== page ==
“People are likely to accept as a leader only someone who has demonstrated an ability to perform the same tasks that he or she expects others to perform.”Discuss the extent to which you agree or disagree with the opinion stated above. Support your views with reasons and/or examples from your own experience, observations, or reading.
Andrew's Writing:Are people likely to accept as a leader only someone who has demonstrated the capability of performing the same tasks that he or she anticipates others to perform ? At least not for me. That is, I do not agree with such an broad conclusion the speaker makes. For some people, a competent leader who can perform the same task is perhaps more convincing. However, according to my observation, most people follow the direction of someone if he or she is proved to be talented and persuasive in that field. He or she doesn't neccessarily have to have the ability to do the same thing.Admittedly, we can learn a lot from those who have already done the same task. A student is more likely to learn from the teacher who has good knowledge rather than from someone ameture. When someone wants to learn to dance, he or she expects the instructor to be a once dance champion in some competition. Even the couches for most sports teams were once excellent players. As evidence shows that some past Olympic gold medal winners become couches in the field that he once performed very well.However, the history abounds with more examples to demonstrate the opposite. During the World War II, Churchhill, the prime minister of United Kingdom, led his country to fight the war and was the great leader in the eyes of his citizens. The soldiers of his country listened to their leaders' commands not because the task those leaders once performed in the battle filed, but because the leadership charisma that inspired people through the speaking. Hitler, the dictator, was accepted as a German hero because his exagerating speeches that fooled his people, rather than any task he had once done. The best examples can be found among the movie industries nowadays. Many movie directors, such as Spielberg or Ang Lee, were accepted as great leaders in that field absolutely not because they are also good actors. Instead, it is because the directors' sense or creative ideas toward the art of movie. Their talents on directing, not performing, persuaves the actors or actresses to follow the directors' commands.In sum, people are more likely to accept as leader someone who shows the leadership charisma. The charisma can be demonstrated through speeches, through the prestige, or even through the media that promotes someone's image easily. The ability to perform the task in the same field is not the most critical.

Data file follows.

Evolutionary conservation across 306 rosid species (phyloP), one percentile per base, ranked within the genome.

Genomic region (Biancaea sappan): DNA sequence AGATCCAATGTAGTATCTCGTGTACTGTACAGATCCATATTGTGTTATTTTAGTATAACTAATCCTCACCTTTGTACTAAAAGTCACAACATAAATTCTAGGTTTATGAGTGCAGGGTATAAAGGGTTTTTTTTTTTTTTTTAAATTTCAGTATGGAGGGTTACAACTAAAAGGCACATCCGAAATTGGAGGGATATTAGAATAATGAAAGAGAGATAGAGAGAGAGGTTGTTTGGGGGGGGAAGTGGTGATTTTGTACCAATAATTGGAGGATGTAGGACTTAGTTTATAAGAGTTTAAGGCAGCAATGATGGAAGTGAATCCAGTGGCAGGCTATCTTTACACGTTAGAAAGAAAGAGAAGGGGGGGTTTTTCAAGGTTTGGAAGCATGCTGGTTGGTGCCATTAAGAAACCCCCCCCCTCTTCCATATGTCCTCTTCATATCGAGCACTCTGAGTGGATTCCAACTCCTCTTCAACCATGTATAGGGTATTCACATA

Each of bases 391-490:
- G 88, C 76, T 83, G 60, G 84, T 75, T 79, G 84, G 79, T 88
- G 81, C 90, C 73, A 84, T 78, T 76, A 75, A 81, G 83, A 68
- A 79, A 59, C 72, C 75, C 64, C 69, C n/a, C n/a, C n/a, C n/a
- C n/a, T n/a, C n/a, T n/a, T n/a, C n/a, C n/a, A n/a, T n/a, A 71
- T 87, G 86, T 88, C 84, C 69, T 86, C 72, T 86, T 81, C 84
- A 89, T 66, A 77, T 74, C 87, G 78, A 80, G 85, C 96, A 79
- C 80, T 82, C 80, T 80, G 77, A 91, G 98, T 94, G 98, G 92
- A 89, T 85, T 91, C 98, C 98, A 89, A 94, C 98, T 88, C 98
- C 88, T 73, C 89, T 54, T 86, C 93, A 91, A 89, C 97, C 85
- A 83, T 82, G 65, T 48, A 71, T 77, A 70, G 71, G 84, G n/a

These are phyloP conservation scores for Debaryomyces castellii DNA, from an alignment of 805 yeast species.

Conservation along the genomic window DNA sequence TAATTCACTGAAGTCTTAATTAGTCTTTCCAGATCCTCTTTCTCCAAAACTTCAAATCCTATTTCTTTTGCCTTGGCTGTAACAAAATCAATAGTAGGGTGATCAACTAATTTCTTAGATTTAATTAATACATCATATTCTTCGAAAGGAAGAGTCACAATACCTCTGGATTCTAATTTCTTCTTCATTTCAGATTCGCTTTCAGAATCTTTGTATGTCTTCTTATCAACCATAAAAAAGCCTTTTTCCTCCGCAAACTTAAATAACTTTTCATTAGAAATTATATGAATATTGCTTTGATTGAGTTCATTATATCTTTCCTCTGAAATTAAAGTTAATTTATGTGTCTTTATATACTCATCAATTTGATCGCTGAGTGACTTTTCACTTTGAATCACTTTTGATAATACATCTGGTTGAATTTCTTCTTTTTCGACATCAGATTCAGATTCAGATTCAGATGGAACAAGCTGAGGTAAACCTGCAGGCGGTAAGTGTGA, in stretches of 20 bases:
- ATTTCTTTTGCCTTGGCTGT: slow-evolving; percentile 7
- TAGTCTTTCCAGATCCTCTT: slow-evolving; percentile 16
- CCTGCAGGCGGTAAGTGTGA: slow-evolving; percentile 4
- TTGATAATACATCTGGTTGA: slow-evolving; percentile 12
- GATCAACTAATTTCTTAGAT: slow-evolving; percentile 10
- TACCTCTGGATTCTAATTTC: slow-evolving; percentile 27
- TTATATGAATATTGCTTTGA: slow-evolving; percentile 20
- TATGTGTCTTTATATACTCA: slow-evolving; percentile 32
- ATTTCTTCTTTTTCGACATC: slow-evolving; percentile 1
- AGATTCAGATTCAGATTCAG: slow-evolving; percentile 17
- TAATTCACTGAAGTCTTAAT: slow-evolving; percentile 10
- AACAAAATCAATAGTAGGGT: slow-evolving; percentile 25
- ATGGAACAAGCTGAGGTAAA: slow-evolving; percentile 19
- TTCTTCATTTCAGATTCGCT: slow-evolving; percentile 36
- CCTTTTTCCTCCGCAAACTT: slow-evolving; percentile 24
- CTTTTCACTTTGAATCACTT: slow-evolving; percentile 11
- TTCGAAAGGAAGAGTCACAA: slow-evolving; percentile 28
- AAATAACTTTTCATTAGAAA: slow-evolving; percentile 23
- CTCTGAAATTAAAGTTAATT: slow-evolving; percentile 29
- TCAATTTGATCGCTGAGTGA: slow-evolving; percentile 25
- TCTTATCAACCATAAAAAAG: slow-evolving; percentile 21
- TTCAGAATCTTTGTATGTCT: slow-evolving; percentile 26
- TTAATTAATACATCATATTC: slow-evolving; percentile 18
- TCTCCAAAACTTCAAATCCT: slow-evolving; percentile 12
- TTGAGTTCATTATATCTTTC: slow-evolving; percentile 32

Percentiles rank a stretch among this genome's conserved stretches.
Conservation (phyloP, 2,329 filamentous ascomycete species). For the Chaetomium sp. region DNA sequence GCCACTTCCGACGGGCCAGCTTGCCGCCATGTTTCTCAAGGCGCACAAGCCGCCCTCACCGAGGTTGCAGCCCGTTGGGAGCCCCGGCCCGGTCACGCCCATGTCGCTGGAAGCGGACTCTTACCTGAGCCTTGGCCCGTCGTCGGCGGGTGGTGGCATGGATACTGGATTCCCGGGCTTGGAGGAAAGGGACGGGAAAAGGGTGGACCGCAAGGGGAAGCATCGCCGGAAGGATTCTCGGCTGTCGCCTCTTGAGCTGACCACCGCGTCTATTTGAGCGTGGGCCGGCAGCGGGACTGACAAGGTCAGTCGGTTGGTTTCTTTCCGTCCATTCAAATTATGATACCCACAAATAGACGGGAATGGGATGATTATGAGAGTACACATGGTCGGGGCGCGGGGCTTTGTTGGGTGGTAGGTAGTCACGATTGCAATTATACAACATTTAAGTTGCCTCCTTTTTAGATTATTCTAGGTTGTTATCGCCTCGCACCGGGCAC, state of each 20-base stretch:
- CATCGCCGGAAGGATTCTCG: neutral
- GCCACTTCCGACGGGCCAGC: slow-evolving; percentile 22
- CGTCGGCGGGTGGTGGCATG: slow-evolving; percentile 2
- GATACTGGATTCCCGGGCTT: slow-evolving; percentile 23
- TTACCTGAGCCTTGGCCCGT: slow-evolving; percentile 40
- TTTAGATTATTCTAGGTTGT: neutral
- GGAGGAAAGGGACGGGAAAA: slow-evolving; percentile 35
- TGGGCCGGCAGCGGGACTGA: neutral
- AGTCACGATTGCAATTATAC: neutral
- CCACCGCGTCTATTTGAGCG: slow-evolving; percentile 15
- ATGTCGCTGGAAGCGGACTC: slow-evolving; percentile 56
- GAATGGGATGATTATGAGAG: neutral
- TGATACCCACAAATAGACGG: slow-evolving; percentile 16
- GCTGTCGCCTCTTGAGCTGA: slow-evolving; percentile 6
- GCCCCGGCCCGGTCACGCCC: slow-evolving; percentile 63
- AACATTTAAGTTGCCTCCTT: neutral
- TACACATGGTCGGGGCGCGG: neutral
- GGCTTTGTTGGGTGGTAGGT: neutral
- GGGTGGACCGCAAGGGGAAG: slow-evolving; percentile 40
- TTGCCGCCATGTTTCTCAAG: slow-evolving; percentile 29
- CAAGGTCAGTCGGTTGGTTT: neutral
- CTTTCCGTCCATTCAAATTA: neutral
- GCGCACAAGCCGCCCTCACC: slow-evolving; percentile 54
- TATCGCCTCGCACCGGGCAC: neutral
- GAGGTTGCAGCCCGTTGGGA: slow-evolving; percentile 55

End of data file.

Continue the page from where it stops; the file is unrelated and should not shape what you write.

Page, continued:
People are more likely to accept the leadership of those who have shown they can perform the same tasks they require of others. My reasons for this view involve the notions of respect and trust.It is difficult for people to fully respect a leader who cannot, or will not, do what he or she asks of others. President Clinton’s difficulty in his role as Commander-in-Chief serves as a fitting and very public example. When Clinton assumed this leadership position, it was well known that he had evaded military service during the Vietnam conflict. Military leaders and lower-level personnel alike made it clear that they did not respect his leadership as a result. Contrast the Clinton case with that of a business leader such as John Chambers, CEO of Cisco Systems, who by way of his training and experience as a computer engineer earned the respect of his employees.It is likewise difficult to trust leaders who do not have experience in the areas under their leadership. The Clinton example illustrates this point as well. Because President Clinton lacked military experience, people in the armed forces found it difficult to trust that his policies would reflect any understanding of their interests or needs. And when put to the test, he undermined their trust to an even greater extent with his naive and largely bungled attempt to solve the problem of gays in the military. In stark contrast, President Dwight Eisenhower inspired nearly devotional trust as well as respect because of his role as a military hero in World War II.In conclusion, it will always be difficult for people to accept leaders who lack demonstrated ability in the areas under their leadership. Initially, such leaders will be regarded as outsiders, and treated accordingly. Moreover, some may never achieve the insider status that inspires respect and trust from those they hope to lead.